GoldenSkate only has to obey Canadian laws, and Figure Skating Universe only has to obey British laws, so the will not be subject to Hawley’s bill, if it passes.

Anonymous Coward says:

Re: Re:

In general I agree with you that a Canadian website should be able to ignore US law, but in practice that’s not always the case. The owner of a Canadian site can be sued in US court for breaking US law if a US resident viewed the site on their computer. Now, even if the Canadian site owner is found in violation, enforcing a US judgment in Canada is where the difficulty lies… unless they’ve got property or bank accounts in the US. So, when you ask whether or not a particular international law "applies" to a party, what you really need to be asking is, "Does that party have any seize-able assets in the country where the law exists?"

Anonymous Coward says:

Re: Re: Re: Re:

Then these sites can start taking payments with bitcoin

That is how some gambling sites get around the federal ban on online casinos and sports books regarding us players.

One of my neighbors had a roommate who played online poker using bitcoin to place bets, circumventing 2008 federal law.

By taking bets with bitcoin, the poker site does not know whether the bettor is American or not.

That makes that poker site not subject to us prosecution because of the decentralized nature of bitcoin.

Online casinos and sports books have gotten smart on this.

Anonymous Coward says:

Believe it or not, there’s even more in the bill, including [..] banning "pre-selected" options, and having the FTC report to Congress about how internet companies are "exploiting human psychology."

That’s the only part that seems almost sane. "Pre-selected options" could be considered an unfair trade practice, if (1) trade is actually occurring, unlike most social media sites and (2) they’re "exploiting psychology" to trick people into agreeing to something they ordinarily wouldn’t. And the FTC would have jurisdiction over that.

nae such says:

Re: some kind of sanity

preselected options are a convenience feature. surely they can confuse those in a hurry, but its just as easy to have a checkbox unselected for not the default. making it the default. on a case by case basis they could be unfair options, but not all of them. while i’m all for not ‘exploiting psychology’ it is a core philosophy of physical sales so targeting it just on online practices seems a little off.

Anonymous Coward says:

This will just cause Google and other social media platforms to just pack up and leave the United States, rendering that law unenforceable.

If you own any property in Silocon Valley or the Seattle area, you better sell now, before property values drop after Big Tech leaves this country to avoid this new law.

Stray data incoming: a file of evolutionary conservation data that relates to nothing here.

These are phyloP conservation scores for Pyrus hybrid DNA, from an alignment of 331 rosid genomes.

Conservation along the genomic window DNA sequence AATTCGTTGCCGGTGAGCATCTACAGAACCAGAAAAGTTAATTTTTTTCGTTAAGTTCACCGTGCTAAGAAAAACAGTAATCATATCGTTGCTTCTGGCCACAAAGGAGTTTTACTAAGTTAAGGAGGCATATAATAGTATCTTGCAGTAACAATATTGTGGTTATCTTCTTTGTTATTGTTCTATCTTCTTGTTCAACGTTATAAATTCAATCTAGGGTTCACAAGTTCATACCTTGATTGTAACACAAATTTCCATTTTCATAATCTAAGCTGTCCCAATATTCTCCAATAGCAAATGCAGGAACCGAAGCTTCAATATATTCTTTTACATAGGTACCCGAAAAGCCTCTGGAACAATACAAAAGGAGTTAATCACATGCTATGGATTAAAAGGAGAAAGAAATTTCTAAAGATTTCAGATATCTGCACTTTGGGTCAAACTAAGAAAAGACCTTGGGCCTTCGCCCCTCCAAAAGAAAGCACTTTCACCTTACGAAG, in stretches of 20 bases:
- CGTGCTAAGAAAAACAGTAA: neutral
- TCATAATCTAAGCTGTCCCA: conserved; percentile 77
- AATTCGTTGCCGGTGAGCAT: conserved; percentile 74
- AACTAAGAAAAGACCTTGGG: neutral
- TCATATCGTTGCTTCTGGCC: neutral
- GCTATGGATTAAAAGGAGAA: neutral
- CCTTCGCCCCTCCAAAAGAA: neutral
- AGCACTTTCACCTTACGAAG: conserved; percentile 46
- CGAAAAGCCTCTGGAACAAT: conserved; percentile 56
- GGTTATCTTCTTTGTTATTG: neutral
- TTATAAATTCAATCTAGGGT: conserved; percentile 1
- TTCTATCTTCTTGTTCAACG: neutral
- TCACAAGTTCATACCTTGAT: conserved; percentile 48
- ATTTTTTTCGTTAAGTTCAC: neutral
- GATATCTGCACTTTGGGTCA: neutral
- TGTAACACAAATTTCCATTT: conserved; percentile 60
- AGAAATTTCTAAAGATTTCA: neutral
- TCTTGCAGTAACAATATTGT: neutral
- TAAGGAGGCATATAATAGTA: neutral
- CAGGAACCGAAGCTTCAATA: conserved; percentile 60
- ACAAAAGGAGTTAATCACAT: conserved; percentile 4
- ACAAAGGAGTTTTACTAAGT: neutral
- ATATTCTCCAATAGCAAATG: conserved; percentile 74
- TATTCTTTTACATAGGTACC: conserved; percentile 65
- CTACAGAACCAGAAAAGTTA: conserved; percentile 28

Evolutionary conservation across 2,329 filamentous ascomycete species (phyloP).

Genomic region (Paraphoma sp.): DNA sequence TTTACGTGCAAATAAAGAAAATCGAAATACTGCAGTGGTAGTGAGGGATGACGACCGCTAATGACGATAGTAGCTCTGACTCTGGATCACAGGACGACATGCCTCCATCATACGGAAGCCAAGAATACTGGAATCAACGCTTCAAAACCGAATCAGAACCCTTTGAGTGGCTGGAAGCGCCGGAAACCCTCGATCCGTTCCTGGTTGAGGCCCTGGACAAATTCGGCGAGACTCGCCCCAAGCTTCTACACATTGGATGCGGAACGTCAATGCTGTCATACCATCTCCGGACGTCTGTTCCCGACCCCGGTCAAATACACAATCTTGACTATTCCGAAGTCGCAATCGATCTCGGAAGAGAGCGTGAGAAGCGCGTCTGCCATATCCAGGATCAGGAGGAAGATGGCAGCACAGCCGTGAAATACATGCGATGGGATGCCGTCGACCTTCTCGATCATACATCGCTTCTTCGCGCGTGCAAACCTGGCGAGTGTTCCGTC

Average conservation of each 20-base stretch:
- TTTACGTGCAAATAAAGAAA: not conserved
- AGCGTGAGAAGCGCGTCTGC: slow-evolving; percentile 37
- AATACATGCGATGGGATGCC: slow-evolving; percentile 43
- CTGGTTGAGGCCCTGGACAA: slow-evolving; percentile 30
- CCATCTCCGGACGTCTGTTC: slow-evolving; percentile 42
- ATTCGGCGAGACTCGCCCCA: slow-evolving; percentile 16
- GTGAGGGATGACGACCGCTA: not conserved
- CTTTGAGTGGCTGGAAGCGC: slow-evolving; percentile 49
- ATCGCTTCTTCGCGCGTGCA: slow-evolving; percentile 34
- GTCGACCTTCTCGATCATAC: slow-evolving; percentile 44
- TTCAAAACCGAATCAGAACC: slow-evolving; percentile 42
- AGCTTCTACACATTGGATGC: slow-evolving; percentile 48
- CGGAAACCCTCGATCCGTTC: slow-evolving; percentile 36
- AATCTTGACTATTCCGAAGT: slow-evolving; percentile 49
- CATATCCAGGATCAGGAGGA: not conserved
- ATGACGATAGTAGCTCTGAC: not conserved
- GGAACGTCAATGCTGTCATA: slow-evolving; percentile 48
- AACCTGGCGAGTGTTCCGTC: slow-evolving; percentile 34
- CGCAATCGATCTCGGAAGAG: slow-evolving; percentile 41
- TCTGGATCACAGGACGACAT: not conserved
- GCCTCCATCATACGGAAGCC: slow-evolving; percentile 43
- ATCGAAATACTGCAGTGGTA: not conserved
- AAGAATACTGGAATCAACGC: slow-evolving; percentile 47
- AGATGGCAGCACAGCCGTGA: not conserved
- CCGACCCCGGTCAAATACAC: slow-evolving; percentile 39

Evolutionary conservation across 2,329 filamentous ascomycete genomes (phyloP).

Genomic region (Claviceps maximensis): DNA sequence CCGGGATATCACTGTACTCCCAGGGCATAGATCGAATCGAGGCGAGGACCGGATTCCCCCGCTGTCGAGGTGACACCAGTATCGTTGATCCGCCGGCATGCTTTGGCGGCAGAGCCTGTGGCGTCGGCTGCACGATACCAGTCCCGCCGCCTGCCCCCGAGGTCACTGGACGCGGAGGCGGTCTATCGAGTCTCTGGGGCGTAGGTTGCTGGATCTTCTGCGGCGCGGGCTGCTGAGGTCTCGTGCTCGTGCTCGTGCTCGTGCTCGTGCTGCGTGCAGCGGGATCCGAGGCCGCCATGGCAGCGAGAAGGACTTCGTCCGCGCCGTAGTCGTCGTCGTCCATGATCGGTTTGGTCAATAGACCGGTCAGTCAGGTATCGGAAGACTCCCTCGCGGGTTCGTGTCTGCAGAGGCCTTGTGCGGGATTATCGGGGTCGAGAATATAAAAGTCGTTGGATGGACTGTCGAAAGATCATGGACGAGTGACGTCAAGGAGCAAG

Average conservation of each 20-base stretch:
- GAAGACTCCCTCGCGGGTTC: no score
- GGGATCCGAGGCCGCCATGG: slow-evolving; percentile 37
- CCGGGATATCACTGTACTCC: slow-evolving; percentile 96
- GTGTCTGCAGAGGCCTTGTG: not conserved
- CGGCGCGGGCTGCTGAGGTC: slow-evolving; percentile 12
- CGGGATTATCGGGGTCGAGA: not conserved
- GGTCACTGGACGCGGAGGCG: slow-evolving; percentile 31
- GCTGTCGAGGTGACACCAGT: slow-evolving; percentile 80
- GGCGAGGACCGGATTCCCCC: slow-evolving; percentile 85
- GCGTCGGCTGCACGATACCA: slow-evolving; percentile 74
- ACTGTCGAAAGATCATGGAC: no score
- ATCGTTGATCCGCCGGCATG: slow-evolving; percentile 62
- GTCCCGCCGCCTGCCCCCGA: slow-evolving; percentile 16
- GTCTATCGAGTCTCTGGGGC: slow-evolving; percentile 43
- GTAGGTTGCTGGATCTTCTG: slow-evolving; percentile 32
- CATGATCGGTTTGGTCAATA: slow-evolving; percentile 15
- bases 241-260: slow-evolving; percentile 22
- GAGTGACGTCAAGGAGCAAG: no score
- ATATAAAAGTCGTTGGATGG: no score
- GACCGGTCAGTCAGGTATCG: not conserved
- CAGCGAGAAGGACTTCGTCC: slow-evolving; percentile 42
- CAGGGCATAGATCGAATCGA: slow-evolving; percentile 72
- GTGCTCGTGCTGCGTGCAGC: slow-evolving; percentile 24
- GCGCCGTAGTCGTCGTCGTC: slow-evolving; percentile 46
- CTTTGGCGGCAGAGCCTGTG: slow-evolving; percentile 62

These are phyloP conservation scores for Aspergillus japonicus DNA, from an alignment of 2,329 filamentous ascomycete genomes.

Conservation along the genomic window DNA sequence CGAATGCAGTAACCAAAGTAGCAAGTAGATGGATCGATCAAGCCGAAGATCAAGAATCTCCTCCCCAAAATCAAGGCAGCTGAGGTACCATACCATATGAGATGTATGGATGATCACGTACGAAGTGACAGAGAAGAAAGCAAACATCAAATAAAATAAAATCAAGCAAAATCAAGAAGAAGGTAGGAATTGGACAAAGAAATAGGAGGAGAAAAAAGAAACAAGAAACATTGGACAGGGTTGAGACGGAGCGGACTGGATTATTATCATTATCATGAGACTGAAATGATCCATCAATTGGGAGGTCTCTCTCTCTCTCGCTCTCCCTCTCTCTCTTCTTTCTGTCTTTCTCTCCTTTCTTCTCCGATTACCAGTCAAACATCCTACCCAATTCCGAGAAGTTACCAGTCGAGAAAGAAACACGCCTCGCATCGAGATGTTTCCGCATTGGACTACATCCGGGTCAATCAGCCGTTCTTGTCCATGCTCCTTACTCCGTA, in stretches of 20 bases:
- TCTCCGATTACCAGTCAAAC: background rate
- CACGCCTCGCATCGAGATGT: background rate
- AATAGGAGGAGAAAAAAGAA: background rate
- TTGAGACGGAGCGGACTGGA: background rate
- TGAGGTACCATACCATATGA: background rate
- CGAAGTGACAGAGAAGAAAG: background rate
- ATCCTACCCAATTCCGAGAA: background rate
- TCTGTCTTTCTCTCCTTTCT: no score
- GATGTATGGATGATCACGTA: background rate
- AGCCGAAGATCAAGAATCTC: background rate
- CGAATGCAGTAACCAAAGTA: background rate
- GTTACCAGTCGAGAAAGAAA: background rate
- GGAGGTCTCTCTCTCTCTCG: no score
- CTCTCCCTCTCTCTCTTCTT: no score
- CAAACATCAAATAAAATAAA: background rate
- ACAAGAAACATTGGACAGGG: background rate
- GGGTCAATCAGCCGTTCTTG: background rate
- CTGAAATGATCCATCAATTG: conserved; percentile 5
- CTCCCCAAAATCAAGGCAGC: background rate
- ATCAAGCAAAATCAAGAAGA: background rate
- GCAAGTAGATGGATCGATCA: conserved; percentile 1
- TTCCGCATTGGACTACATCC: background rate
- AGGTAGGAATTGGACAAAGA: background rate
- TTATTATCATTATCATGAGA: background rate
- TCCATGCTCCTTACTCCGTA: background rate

That One Guy (profile) says:

Re: Re: Re:

Underestimate the willingness of politicians to do whatever it takes to score cheap PR points at your own risk. The odds probably aren’t good but they also aren’t zero, and should it pass it would require the courts to strike it down, a lengthy process that would leave plenty of time for damage to be done until it was struck down.

Anonymous Coward says:

Re: Re:

The way its written now, I dont think so, because of sites would not be able to comply with the EU copyright directive, or other directives, without breaking US laws.

If this does become law, look for sites to leave the USA in order to avoid conflict between US and EU laws. If, say, Google, is no longer in the United States, they would not have to obey this law.

Just like DailyMotion. Even though it would be social media under this law, because they are in Paris, France, they ONLY have to obey French and EU laws.

Anonymous Coward says:

Re: Re: Re:

Just like DailyMotion. Even though it would be social media under this law, because they are in Paris, France, they ONLY have to obey French and EU laws.

Unless they have servers in the US, in which case the US believes their laws apply, just ask Kim Dotcom about how that goes, complete with US style armed raid.

Bloof (profile) says:

Hawley knows none of his horrendous ideas will get passed even if the Republicans manage to retake both houses somehow. This is basically a pitch to set himself up as Josh Hawley: Internet ‘expert’ lawyer/lobbyist when he’s voted out of office, no doubt planning to soak up right wing billionaire money, attacking internet companies in states without SLAPP laws to get criticism removed, or to attempt to force them to host hate speech.

Anonymous Coward says: